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Obesity docs must disregard 'hurt feelings', says specialist

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A leading leisure industry medical advisor has said doctors need to ditch concerns about hurting obese patients’ feelings and be more proactive in prescribing exercise and weight management programmes.

Dr Davina Deniszczyc, GP and medical director of wellbeing for Nuffield Health, was commenting on a new report that found as many as six million overweight UK citizens could be at risk of life-threatening illnesses as they’re unaware of the extent of their obesity.

The research from Nuffield Health – the UK’s largest healthcare charity – found nearly half of clinically obese patients (44 per cent) say they have no concerns that they are at risk of serious illness or premature death due to their weight.

The study of 3,126 UK adults found ignorance of the health risks surrounding obesity was the key reason for this laissez faire attitude. More than two thirds of respondents were unaware that being obese increases the risk of developing types of cancer, liver disease and conditions like osteoarthritis.

“As healthcare professionals, we need to prioritise the health of our patients over the risk of 'hurt feelings' caused by a frank and open conversation about their weight,” said Dr Deniszczyc.

“It’s vital that people have information to make informed decisions. While we need to increase access to clinically recognised weight management programmes, some people may simply benefit through structured information, goal setting, an exercise regime or through tackling the root cause of their obesity.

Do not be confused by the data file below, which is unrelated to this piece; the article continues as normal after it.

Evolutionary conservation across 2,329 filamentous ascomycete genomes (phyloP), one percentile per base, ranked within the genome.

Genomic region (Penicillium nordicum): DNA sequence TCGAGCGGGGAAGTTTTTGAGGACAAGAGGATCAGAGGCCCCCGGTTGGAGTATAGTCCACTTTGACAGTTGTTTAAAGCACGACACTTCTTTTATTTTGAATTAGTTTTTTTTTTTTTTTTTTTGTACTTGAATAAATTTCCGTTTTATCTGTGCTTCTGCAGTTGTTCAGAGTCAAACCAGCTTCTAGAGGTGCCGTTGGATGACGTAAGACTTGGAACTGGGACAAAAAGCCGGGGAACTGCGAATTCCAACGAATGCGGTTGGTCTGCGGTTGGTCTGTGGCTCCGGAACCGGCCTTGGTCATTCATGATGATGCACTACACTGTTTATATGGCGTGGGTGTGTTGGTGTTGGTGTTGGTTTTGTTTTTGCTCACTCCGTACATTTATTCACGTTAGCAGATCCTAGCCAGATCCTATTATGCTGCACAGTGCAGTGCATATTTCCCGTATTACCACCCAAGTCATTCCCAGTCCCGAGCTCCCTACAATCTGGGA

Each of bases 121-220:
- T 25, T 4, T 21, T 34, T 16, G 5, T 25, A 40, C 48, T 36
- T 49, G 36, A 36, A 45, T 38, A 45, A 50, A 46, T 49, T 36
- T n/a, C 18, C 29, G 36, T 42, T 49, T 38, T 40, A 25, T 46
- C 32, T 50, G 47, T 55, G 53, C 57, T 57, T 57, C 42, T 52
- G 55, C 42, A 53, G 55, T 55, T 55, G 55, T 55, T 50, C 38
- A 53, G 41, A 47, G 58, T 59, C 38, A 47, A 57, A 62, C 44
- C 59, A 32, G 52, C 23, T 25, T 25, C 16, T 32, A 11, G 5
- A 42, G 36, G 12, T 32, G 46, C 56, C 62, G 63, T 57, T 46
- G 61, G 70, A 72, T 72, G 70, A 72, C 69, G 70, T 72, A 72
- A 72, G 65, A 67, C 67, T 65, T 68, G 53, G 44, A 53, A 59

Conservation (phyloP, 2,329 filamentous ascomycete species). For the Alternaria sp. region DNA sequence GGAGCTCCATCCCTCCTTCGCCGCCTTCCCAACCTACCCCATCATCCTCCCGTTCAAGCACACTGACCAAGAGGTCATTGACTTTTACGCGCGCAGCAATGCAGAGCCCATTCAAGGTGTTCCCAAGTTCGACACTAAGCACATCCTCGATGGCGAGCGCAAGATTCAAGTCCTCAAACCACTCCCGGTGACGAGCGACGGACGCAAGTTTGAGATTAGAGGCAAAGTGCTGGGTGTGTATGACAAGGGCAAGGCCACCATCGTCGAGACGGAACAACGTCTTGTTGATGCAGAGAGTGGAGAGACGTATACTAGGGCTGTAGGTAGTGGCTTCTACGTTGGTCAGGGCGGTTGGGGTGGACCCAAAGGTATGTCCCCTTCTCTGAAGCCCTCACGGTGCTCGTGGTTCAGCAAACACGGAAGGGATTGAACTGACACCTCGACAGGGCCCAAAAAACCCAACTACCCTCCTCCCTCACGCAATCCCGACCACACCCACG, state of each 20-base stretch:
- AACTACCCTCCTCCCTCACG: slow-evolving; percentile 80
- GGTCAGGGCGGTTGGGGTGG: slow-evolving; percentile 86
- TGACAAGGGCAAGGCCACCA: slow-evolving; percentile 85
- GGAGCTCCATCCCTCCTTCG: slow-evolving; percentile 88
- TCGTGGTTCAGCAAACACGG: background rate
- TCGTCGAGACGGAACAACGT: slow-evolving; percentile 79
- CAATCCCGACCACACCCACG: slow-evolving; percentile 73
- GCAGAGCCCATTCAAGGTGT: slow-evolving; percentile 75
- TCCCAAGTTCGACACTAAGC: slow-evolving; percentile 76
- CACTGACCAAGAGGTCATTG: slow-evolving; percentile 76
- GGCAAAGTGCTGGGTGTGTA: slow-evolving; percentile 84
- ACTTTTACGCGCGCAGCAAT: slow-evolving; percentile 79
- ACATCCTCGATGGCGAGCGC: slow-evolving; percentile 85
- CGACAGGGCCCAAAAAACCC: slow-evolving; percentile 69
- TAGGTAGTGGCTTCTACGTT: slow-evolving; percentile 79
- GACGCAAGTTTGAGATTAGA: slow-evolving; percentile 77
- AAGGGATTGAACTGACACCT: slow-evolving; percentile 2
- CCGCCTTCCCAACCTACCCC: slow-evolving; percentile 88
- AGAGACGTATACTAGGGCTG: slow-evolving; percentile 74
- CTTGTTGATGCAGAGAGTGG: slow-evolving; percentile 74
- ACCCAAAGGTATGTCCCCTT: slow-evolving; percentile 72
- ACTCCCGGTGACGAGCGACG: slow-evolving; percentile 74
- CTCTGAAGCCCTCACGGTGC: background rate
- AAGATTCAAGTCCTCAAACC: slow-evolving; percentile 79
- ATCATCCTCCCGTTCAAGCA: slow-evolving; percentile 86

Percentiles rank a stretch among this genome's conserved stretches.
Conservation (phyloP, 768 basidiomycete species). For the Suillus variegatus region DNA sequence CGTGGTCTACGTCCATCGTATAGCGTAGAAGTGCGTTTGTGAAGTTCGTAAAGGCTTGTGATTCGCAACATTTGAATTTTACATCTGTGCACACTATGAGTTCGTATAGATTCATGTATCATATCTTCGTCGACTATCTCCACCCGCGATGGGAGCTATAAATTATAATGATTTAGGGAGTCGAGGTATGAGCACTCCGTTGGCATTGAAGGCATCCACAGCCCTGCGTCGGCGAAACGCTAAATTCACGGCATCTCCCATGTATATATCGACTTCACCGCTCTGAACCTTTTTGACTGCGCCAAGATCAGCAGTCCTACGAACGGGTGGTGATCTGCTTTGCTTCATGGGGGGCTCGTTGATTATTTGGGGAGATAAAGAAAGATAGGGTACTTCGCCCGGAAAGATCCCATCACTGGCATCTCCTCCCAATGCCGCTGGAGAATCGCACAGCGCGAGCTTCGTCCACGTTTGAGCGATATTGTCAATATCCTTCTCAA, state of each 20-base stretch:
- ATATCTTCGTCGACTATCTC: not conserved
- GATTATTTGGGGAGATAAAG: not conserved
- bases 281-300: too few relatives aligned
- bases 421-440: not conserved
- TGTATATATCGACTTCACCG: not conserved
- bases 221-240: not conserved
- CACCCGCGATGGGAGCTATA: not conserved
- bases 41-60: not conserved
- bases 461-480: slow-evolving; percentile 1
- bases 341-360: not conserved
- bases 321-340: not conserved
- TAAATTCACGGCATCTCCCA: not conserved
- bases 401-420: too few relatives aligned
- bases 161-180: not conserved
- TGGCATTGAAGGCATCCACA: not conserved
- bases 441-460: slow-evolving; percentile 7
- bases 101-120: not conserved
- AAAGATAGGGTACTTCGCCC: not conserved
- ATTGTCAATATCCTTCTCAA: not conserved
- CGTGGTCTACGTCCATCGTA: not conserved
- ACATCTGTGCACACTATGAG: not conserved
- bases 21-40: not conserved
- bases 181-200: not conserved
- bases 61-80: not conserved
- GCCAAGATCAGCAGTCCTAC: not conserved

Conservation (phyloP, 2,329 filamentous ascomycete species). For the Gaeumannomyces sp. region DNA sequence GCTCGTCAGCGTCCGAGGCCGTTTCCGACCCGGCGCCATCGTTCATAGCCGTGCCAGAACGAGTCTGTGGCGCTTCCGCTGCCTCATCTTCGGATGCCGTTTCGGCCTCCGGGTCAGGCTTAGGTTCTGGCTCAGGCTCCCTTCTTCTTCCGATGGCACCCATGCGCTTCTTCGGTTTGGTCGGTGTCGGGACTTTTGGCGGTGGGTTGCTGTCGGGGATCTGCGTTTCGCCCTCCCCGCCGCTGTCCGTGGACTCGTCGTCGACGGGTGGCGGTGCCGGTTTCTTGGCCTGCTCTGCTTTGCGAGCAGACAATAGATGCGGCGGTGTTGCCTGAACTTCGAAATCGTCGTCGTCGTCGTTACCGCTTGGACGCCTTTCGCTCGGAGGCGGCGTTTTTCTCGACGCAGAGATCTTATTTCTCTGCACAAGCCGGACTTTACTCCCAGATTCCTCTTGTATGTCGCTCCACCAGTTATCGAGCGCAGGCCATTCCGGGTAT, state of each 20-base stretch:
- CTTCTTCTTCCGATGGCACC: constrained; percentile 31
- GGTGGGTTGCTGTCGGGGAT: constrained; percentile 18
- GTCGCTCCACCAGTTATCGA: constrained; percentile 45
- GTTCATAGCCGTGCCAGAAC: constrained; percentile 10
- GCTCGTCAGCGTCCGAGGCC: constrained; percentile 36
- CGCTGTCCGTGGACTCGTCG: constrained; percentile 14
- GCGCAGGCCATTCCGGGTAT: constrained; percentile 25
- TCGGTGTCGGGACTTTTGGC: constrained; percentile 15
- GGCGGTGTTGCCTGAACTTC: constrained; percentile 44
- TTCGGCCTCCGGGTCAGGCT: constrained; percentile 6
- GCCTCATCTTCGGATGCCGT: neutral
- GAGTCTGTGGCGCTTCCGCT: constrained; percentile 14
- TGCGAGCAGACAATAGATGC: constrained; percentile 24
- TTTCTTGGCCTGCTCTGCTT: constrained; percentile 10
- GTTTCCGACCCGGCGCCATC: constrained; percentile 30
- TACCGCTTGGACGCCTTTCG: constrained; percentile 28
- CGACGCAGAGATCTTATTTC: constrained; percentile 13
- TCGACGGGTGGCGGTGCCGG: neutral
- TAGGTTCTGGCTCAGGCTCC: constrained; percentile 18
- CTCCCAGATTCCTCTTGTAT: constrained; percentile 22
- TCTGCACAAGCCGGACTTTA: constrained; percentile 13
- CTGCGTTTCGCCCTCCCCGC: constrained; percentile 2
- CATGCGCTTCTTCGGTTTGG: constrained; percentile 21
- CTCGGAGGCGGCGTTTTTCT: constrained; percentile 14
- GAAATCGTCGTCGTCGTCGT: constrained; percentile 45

She concluded: “Currently, these conversations are not taking place.”

The study also uncovered misconceptions surrounding what constitutes obese. 50 per cent of the respondents said they considered themselves to be overweight, while just six per cent perceived themselves to be obese.

Following a Body Mass Index (BMI) test, the results revealed that a much larger group – 17 per cent – were measured as clinically obese (BMI 30+) while three per cent measured as morbidly obese (BMI 40+).

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A leading leisure industry medical advisor has said doctors need to ditch concerns about hurting obese patients’ feelings and be more proactive in prescribing exercise and weight management programmes.
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